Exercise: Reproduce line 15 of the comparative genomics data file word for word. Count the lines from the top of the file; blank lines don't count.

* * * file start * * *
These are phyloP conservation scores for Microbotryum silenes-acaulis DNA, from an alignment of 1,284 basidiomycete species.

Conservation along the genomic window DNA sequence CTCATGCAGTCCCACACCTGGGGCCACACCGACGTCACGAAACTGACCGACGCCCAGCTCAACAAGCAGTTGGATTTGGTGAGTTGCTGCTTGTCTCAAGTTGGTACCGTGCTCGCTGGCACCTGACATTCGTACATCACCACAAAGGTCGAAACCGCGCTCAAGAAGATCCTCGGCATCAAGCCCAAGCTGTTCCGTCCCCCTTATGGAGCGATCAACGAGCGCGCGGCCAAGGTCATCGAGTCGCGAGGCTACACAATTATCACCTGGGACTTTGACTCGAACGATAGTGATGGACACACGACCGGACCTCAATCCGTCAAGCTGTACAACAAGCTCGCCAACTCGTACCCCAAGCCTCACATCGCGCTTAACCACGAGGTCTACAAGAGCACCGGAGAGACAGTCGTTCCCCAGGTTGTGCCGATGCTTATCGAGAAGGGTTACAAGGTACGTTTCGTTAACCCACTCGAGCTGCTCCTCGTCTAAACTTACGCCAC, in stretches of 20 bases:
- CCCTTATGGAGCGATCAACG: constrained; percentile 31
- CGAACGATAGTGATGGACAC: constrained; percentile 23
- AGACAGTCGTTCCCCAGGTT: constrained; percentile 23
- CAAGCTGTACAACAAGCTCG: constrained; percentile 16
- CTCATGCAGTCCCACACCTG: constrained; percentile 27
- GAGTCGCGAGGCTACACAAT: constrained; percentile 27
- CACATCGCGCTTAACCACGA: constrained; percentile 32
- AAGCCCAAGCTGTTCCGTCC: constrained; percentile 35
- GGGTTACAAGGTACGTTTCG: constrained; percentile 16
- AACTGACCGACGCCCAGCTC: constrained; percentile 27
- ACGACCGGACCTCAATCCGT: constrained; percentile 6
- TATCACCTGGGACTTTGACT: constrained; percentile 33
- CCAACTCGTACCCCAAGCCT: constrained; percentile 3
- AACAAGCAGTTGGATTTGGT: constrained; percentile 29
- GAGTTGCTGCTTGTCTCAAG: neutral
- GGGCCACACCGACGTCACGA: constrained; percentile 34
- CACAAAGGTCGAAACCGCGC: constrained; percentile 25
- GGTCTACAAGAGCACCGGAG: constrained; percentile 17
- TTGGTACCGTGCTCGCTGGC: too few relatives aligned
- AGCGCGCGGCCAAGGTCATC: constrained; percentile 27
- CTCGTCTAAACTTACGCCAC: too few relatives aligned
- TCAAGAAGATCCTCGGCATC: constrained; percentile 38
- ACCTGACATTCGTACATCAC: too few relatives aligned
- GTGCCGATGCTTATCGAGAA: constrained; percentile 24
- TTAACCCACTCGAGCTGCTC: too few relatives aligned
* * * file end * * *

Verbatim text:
- CCAACTCGTACCCCAAGCCT: constrained; percentile 3